It is a good idea use the --msgs2stderr options mentioned at the top of this page to get rsync to output any errors it encounters to stderr instead of trying to write them down the failing pipeline.

    If the connection is via ssh (or other remote-shell command) then you should run some tests to make sure that you can actually run the remote rsync and that your shell isn't injecting extraneous output into the rsync stream. For instance, try running these two commands using whatever HOST (and user) options you need:

    echo hi | ssh HOST cat
    ssh HOST rsync --version

    The first command should output just the string "hi" and nothing else. The second command should successfully start the remote rsync and report its version.

    If the remote rsync is a daemon, your first step should be to look at the daemon's log file to see if it logged an error explaining why it aborted the transfer. Also double-check to ensure that the log file is setup right, as a wrong "log file" setting in your rsyncd.conf file can also cause this problem. You could also halt the daemon and run it interactively using the --no-detach and --msgs2stderr options and look for errors while someone tries the rsync copy in another window.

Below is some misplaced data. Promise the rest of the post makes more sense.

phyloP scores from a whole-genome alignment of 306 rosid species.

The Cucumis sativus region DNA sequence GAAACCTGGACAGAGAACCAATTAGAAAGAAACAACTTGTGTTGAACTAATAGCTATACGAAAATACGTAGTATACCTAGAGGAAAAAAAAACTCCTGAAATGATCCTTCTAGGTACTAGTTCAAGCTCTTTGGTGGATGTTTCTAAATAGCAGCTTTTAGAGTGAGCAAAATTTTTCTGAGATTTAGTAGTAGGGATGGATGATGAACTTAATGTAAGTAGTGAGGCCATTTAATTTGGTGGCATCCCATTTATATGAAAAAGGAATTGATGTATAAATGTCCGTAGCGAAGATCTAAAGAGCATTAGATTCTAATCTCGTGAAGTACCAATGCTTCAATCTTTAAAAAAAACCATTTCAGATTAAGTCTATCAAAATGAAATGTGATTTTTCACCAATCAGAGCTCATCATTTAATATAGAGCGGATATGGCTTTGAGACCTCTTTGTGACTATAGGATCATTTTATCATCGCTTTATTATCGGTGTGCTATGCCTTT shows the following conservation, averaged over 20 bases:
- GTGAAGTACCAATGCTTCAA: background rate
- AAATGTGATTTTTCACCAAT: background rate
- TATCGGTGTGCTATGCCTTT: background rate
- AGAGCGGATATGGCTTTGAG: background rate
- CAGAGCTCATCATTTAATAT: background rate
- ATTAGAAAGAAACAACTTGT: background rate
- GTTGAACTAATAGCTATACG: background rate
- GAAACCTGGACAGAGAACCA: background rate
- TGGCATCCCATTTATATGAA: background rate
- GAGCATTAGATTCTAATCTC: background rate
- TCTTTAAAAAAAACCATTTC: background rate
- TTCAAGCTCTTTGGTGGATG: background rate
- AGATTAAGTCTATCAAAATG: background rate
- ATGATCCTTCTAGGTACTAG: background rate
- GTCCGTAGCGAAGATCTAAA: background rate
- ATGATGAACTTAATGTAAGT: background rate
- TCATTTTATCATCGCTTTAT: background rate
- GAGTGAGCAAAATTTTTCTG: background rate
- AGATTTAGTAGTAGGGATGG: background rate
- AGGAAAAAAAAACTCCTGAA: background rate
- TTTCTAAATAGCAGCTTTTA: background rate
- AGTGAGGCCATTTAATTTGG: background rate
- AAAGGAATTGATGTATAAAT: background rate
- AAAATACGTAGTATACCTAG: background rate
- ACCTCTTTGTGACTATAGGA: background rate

As for the cause of the remote rsync going away, there are several common issues that people run into:

    • The destination disk is full (remember that you need at least the size of the largest file that needs to be updated available in free disk space for the transfer to succeed).
    • An idle connection caused a router or remote-shell server to close the connection.
    • A network error caused the connection to be dropped.
    • The remote rsync executable wasn't found.
    • Your remote-shell setup isn't working right or isn't "clean" (i.e. it is sending spurious text to rsync).

    If you think the problem might be an idle connection getting closed, you might be able to work around the problem by using a --timeout option (newer rsyncs send keep-alive messages during lulls). You can also configure ssh to send keep-alive messages when using Protocol 2 (look for KeepAlive, ServerAliveInterval, ClientAliveInterval, ServerAliveCountMax, and ClientAliveCountMax). You can also avoid some lulls by switching from --delete (aka --delete-before) to --del (aka --delete-during).